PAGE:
Far from it — nurses and other healthcare staff need their leaders to offer careful guidance and support and to understand their challenges. What’s more, leaders will frequently work with staff to help them develop their career plans.
Beyond this, nurse leaders will need to develop emotional intelligence skills to provide the best care to patients. Just as nurses and nurse practitioners need to provide “bedside manners” to their charges, the same applies to nursing leaders.
Nursing leaders don’t stop caring for the public. In fact, in many cases, they will lead by example.
4. Technological adaptation
Beyond being adaptable in terms of role and responsibility, nursing leaders must also take time to learn about the technology and tools they’ll use to support patients and their staff.
Technology throughout healthcare is evolving at a rapid pace, which means nurse leaders must always take care to be on top of what’s emerging. It’s the leader’s responsibility as well to roll out new training to their staff.
For example, if new tools or software arise in a specific healthcare department, it pays for nurse leaders to become accustomed to using those systems before they roll them out to their staff.
They should be on hand to help nurses and other staff acclimatize and develop — and provide tailored one-to-one support if needed to help get them up to speed as soon as possible.
Beyond this, nurse leaders should also be ready to learn new technological skills as and when needed. Keeping an open mind and developing a technical skill set is highly important in this role. Again, as a nursing leader, you are not purely barking orders at people but leading by example.
Patience is an incredible skill that all healthcare experts must harness at some point in their careers. For healthcare and nursing leaders, patience is particularly important when working with staff. For example, a leader may be working with a new cohort of nursing graduates, who may need time to get up to speed.
That isn’t to say nurse leaders should abandon the idea of being firm but fair. Nurse leaders should offer support and guidance but, at the same time, know when to exercise authority. Patience goes impressively far in building relationships between new nurses and their leaders.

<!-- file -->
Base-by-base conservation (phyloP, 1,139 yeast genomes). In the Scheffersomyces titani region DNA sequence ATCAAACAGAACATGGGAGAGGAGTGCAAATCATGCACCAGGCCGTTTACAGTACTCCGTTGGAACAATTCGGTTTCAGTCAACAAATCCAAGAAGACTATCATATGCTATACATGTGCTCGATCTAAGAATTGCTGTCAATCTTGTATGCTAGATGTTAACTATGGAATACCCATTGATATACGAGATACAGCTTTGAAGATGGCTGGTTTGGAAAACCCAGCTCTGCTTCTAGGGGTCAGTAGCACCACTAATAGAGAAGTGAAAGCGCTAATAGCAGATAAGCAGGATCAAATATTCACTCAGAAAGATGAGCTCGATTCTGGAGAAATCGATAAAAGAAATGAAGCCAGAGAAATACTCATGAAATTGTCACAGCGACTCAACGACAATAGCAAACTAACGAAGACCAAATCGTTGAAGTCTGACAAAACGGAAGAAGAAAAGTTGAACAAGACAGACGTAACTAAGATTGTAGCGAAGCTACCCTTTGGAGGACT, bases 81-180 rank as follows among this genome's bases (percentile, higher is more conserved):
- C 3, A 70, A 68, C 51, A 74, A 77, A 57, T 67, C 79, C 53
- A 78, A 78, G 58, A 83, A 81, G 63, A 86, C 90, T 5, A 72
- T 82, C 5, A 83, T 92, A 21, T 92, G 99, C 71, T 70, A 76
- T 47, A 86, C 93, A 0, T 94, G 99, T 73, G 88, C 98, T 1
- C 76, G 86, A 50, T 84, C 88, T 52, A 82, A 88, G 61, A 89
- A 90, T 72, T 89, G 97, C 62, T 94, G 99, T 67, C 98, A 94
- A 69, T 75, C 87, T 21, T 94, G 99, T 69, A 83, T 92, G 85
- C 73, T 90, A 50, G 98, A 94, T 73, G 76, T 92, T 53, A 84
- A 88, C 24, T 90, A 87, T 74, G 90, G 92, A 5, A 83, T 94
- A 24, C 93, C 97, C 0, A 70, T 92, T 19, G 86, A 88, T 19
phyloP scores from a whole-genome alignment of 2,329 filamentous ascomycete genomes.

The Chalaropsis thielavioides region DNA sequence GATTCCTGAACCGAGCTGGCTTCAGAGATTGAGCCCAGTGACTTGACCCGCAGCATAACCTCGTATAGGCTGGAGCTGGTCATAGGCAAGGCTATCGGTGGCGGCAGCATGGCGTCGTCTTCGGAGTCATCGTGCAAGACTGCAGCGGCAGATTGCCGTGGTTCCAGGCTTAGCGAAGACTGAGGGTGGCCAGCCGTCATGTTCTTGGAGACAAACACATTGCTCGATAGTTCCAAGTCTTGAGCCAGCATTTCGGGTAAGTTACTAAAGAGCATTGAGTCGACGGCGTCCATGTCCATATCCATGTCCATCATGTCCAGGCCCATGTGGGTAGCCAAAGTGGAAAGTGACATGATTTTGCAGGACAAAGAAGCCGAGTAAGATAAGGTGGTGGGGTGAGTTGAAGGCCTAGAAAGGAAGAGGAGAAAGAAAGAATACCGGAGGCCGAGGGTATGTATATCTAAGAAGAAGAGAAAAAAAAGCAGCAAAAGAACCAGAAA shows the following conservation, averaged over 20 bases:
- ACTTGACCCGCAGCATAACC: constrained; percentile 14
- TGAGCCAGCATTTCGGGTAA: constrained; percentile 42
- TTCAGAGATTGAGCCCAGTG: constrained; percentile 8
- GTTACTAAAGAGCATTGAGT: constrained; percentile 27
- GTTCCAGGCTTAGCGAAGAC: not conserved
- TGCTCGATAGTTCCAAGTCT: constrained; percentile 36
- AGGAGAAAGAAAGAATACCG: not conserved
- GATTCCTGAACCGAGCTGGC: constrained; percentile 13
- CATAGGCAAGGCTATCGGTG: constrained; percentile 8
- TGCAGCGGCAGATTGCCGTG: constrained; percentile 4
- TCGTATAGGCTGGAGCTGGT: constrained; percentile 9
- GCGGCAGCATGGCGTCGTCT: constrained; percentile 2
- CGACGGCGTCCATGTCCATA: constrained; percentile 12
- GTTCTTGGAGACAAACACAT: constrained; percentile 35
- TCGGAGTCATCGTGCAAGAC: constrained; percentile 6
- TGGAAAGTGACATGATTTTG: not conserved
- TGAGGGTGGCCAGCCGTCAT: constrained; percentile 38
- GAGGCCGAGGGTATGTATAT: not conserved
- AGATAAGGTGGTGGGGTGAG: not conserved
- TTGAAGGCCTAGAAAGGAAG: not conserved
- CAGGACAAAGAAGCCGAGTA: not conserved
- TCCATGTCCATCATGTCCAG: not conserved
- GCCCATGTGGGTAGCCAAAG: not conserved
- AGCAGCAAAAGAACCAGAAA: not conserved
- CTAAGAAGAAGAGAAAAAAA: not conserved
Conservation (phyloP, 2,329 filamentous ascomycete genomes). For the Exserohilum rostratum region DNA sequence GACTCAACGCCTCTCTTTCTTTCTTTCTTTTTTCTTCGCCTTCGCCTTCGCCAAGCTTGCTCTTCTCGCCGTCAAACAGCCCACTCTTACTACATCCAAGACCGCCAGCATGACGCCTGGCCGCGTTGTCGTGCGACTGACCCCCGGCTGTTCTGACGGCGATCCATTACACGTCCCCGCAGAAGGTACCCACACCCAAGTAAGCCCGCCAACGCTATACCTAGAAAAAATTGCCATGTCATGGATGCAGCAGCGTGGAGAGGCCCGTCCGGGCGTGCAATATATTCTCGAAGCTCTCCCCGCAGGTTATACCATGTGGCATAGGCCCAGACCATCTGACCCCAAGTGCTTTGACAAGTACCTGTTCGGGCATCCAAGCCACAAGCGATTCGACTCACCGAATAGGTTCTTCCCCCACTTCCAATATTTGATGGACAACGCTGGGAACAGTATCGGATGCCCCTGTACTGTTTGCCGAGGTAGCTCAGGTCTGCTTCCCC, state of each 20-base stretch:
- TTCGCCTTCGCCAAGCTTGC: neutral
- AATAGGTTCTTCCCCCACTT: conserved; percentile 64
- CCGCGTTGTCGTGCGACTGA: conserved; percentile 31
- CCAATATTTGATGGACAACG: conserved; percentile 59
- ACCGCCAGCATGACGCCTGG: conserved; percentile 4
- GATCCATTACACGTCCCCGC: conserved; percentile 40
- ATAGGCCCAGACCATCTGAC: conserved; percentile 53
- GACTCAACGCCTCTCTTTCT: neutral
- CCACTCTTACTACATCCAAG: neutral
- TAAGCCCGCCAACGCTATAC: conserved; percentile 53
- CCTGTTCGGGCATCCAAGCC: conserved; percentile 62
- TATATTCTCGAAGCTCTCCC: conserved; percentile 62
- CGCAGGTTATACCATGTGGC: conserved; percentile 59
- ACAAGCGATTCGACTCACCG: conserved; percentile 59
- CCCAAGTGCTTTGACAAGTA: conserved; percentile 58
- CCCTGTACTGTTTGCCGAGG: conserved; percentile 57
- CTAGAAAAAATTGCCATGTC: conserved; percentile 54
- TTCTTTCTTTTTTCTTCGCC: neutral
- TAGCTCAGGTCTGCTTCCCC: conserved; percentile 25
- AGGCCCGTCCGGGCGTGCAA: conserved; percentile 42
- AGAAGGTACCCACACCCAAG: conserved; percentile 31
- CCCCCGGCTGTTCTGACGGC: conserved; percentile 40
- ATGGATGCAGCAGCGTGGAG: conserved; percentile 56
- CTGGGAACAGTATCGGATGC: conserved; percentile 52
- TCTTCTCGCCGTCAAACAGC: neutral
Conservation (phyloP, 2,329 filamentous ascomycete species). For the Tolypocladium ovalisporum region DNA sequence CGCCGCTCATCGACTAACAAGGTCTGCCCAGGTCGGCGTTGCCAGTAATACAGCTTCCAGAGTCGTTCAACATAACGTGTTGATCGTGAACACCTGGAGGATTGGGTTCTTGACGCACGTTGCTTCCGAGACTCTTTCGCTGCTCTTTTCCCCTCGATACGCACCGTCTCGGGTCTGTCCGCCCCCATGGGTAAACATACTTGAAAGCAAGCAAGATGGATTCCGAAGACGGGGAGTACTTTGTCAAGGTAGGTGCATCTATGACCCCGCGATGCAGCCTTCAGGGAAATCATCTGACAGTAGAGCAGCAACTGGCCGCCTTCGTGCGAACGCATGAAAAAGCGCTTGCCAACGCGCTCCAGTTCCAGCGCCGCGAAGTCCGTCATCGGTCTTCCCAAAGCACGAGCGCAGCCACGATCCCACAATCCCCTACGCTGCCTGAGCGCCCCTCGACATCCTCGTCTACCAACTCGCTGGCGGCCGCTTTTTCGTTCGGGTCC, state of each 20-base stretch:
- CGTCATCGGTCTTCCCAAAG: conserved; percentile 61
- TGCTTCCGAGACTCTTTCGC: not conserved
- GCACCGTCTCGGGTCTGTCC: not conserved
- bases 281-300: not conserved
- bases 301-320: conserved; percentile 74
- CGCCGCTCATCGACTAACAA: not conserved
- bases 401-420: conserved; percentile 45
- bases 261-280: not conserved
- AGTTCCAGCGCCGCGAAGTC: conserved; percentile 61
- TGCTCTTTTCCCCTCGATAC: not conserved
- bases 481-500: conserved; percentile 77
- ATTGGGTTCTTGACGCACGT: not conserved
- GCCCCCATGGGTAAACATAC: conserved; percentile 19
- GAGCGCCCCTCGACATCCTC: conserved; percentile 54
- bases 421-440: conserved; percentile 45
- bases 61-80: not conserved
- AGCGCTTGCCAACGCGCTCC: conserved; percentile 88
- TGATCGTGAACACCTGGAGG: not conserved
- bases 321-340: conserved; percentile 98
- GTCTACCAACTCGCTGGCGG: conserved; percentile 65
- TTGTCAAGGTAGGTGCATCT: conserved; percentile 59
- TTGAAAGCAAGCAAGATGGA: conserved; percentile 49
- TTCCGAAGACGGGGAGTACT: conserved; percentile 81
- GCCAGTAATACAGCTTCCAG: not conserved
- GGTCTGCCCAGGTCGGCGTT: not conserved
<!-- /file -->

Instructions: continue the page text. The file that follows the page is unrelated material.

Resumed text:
Patience will also come in extremely useful when dealing with members of the public and when handling multiple complex case files. A cool head and a willingness to see projects through to completion will always benefit nursing leaders.
Nursing leaders and leaders in general healthcare will speak to almost everyone in a hospital or clinic during a year or two on the job. This means all good nursing leaders must be willing and able to communicate clearly with a variety of different people.
This frequently means discussing cases with staff on their own teams, potentially transferring cases over to specialist areas, such as endocrine medicine, and approaching administrators and hospital directors. Nurse leaders must be adaptable and willing to speak to everyone at all levels of an organization.
In addition, nurse leaders should also be able to provide advice and support to different groups of people, tailoring that support to their understanding and needs. This is especially important for patients if working with them directly, as there may be technical terminology they don’t necessarily understand. They may also be scared about what happens next.
After all, nurse leaders do more than just lead other people in healthcare as they help to improve patient experiences too.
Nurse leaders are needed more than ever
Healthcare is fast-paced and under as much pressure as ever. This means hospital staff and patients need strong leadership to help guide them through some of the more complex and intense moments on the clinic floor.
Being a nurse leader is hard work, but you’ll build a fantastic sense of pride and accomplishment! Simply make sure to develop the skills listed above and you’ll hit the ground running in a great career with endless potential.